The GLEAVES-Class Destroyers

By A. D. Jensen

The GLEAVES-class (DD-423) destroyers were almost identical to their near sisters of the BENSON class (DD-421), and together they were often referred to as the BENSON/GLEAVES class. About the only external feature by which they could be distinguished was the shape of their stacks; the GLEAVES class had round stacks, and the BENSONs' stacks were flat-sided. The difference was the result of the work of naval architects at two different design firms. Gibbs & Cox designed the GLEAVES class, which was built in various navy and private shipyards. Bethlehem Steel designed the BENSONs, built only in that company's shipyards.

An improvement on the SIMS class, which preceded them, the new destroyers were built on the same basic hull design. They introduced a new machinery arrangement, however, that featured alternating boiler and engine rooms calculated to give the ships a better chance at surviving torpedo damage. Their scantlings, or framing dimensions, were increased to carry the weight of the new machinery, which in turn increased the GLEAVES's displacement by about sixty tons. As originally designed the class had the following characteristics:

Length overall: 348'-3"
Extreme beam: 36'-1"
Displacement: 1,630 tons Standard

Four boilers
Two sets geared turbines
Two shafts/screws
Shaft horsepower: 50,000
Speed: 37.4 knots

Armament (as built)
Five, single 5-inch/38 caliber gun mounts
Two, quintuple 21-inch torpedo tubes
Six, .50 cal. machine guns
Two depth charge release tracks (for 600 pound charges)

Armament (typical 1945)
Four, single 5-inch/38 caliber gun mounts
Two, twin 40-mm gun mounts
Four, single 20-mm gun mounts
Two, quintuple 21-inch torpedo tubes
Two depth charge tracks (for 600 pound charges)
Six, single K-Gun depth charge projectors (for 300 pound charges)

Officers: 16
Enlisted: 260

The topside arrangement of the GLEAVES class was similar to that of the SIMS class, but instead of one stack they had two because of the new machinery arrangement. A notable feature of the BENSONs and the early ships of the GLEAVES class was the streamlining of their bridge, superstructure, and deck edges forward, which were subjected to considerable windage, especially at high speeds. The rounded bridge became a flat-sided design in later units of the GLEAVES class beginning with the DAVIDSON (DD-618). The height of the Mark 37 director barbette also was lessened so that it was only slightly above the top of the bridge, thus eliminating a considerable amount of weight high in the superstructure. The ships of the GLEAVES-class were the last U.S. Navy destroyers designed with a raised forecastle deck.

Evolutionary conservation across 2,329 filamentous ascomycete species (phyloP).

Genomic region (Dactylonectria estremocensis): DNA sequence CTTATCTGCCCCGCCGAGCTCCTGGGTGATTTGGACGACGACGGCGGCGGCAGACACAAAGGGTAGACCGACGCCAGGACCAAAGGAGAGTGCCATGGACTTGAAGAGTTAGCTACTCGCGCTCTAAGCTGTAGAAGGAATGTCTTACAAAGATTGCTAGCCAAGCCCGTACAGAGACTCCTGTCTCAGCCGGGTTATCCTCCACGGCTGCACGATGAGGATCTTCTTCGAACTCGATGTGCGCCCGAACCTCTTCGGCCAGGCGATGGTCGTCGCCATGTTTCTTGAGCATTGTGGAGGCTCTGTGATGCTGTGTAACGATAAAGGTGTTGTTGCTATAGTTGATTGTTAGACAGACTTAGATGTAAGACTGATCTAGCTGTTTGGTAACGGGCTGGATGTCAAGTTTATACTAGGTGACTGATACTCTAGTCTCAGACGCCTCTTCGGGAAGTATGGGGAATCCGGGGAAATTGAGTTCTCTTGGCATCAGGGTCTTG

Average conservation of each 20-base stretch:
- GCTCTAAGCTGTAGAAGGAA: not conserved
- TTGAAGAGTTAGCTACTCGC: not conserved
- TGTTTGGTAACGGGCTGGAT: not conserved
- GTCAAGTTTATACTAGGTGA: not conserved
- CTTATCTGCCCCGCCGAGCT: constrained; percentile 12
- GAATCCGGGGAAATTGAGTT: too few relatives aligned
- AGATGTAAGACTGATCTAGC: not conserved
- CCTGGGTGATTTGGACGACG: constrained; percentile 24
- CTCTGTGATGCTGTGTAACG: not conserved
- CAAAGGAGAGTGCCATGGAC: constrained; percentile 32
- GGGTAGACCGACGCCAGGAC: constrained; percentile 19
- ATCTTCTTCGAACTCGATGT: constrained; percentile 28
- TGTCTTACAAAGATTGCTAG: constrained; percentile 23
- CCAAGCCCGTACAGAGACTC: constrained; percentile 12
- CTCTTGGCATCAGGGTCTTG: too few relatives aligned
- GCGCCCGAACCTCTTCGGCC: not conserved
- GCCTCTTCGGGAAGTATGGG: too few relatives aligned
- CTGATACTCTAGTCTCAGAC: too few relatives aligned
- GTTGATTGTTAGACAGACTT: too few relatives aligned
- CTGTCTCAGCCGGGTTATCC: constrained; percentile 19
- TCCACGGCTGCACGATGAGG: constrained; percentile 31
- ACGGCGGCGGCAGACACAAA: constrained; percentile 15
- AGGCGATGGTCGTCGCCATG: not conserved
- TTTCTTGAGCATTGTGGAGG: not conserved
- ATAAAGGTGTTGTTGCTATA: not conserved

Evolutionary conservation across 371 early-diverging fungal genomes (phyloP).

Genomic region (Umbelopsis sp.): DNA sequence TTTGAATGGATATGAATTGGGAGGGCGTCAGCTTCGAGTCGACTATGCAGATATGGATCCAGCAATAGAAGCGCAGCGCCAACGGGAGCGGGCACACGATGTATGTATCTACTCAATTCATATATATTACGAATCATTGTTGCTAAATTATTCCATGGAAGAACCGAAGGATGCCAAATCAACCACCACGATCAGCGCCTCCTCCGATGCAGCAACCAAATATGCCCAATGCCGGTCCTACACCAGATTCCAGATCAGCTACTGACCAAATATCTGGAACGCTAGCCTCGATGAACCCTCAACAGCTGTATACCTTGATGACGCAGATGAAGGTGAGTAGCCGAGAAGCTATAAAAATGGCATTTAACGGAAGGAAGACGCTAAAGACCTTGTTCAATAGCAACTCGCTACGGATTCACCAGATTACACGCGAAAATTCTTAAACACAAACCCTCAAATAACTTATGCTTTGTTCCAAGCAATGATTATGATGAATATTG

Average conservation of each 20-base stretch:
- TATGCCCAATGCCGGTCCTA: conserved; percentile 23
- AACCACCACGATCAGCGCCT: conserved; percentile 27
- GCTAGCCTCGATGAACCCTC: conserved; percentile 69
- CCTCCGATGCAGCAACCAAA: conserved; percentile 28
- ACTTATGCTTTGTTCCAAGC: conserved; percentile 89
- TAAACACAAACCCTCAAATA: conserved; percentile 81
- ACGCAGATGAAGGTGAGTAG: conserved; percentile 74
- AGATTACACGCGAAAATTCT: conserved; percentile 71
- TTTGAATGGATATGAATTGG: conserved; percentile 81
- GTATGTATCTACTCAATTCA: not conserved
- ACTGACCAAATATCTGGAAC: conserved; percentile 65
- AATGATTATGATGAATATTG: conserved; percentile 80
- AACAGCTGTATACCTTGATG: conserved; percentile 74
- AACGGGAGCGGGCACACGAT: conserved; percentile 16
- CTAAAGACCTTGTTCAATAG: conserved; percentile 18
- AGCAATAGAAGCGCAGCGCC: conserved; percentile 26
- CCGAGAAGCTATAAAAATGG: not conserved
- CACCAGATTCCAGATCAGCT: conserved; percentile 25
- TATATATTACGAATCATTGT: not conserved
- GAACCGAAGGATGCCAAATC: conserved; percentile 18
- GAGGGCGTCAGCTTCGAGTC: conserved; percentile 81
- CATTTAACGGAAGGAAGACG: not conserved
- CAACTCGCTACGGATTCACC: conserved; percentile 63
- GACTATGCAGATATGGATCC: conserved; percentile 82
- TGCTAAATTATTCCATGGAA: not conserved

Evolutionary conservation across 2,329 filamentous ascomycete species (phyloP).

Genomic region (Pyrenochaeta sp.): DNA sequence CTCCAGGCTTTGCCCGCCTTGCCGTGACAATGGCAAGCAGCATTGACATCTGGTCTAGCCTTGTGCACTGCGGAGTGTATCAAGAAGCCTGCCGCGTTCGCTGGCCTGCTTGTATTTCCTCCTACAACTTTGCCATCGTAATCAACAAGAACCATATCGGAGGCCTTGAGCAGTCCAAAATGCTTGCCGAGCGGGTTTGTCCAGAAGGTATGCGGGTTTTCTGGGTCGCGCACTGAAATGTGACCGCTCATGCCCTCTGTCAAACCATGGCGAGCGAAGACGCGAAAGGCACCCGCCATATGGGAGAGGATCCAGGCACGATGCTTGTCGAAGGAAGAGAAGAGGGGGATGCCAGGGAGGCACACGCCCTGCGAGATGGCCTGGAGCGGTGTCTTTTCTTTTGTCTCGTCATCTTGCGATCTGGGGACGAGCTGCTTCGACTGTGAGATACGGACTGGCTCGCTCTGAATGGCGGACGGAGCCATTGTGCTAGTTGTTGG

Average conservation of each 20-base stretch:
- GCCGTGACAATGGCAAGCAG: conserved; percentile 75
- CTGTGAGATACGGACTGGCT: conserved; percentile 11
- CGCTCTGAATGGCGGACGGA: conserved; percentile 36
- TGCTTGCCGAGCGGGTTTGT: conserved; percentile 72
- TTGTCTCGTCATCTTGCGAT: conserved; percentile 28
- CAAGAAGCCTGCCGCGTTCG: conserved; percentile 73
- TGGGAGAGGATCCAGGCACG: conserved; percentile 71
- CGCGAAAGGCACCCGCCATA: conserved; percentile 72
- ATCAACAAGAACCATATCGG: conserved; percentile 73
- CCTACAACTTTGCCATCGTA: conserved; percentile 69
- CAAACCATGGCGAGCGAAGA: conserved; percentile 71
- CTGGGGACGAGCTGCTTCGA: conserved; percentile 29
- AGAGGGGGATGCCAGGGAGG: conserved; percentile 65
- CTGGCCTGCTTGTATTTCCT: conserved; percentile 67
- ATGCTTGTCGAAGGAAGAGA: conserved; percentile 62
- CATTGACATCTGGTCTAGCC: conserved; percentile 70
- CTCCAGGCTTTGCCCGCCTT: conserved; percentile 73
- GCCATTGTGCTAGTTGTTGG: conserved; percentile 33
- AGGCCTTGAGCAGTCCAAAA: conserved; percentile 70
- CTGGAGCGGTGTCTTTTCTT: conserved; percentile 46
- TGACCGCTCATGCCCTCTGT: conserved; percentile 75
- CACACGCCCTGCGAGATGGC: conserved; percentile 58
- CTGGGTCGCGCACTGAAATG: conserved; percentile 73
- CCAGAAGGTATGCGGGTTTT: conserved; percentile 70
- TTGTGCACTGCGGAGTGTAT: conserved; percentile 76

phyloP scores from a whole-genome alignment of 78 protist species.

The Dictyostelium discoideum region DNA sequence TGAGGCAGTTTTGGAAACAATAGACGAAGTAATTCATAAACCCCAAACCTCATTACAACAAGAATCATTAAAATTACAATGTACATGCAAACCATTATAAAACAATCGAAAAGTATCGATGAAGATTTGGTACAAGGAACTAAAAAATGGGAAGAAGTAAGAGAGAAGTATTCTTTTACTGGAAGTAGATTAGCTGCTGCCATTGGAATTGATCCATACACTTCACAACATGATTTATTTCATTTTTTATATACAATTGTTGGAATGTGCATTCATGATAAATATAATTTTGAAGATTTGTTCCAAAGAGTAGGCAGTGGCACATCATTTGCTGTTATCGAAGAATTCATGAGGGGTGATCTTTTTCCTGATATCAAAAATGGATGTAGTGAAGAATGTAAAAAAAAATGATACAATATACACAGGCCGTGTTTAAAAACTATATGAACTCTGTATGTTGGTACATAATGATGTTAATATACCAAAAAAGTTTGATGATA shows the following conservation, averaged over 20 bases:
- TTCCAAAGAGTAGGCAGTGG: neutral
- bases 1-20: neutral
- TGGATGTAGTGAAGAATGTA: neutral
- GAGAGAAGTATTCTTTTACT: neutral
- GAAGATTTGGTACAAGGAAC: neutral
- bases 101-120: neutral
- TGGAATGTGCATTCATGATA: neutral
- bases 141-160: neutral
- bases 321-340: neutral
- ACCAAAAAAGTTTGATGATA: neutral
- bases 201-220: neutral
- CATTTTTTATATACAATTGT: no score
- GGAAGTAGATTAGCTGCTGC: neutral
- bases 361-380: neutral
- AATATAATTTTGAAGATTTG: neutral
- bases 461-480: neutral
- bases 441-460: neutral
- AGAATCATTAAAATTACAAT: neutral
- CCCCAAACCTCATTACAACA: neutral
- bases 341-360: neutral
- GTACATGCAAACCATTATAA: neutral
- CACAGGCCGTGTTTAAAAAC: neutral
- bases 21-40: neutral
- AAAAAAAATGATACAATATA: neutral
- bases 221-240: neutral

Five 5-inch/38 caliber single gun mounts, two located forward and three aft, were the original main armament of the class. The two mounts on the after superstructure deck were open mounts separated by a deckhouse that served as a shelter for the gun crews. A 36-in. searchlight was mounted atop the shelter. Soon after the war began, the number-three mount was removed and replaced with two twin 40-mm gun mounts. Number-four mount was given a half shield to save weight. Unlike the other mounts, it lacked roof plates. To protect the gun crew from the elements, the designers added a simple framework with a canvas top fitted as a roof for the mount.

Fitted to port and starboard of the centerline were two twin 40-mm gun mounts, which replaced the number three 5-inch gun mount. The deckhouse shelter was removed, and the searchlight was remounted on a short platform just forward of the 40-mm mounts. The .50 caliber machine guns were replaced with four single 20-mm gun mounts; two located forward on each side of the bridge and two amidships on each side of the second stack.

The BENSON/GLEAVES class also introduced the 21-inch quintuple torpedo tube mount, which became the standard for all subsequent U.S. Navy destroyers built during World War II. Originally, the men operating the after set of tubes were shielded from the blast of the number three 5-inch gun by a circular enclosure. When the number three gun was removed, the shield on the torpedo tubes was also removed.

Editor's Note: Some references identify the BENSON-GLEAVES class as the BENSON-LIVERMORE class. This was a designation for the FY 38-destroyer procurement coined by popular writers in compiling a number of fleet handbooks, for example James C. Fahey's The Ships and Aircraft of the U.S. Fleet, volumes 1-4, 1939-45. Some handbooks further split the class, adding the BRISTOL (DD-453) as yet another division. According to tradition, however, a class is identified by the lead ship; hence BENSON-GLEAVES is the proper designation for this group of destroyers

Copyright 1999 by Tin Can Sailors, Inc. All rights reserved.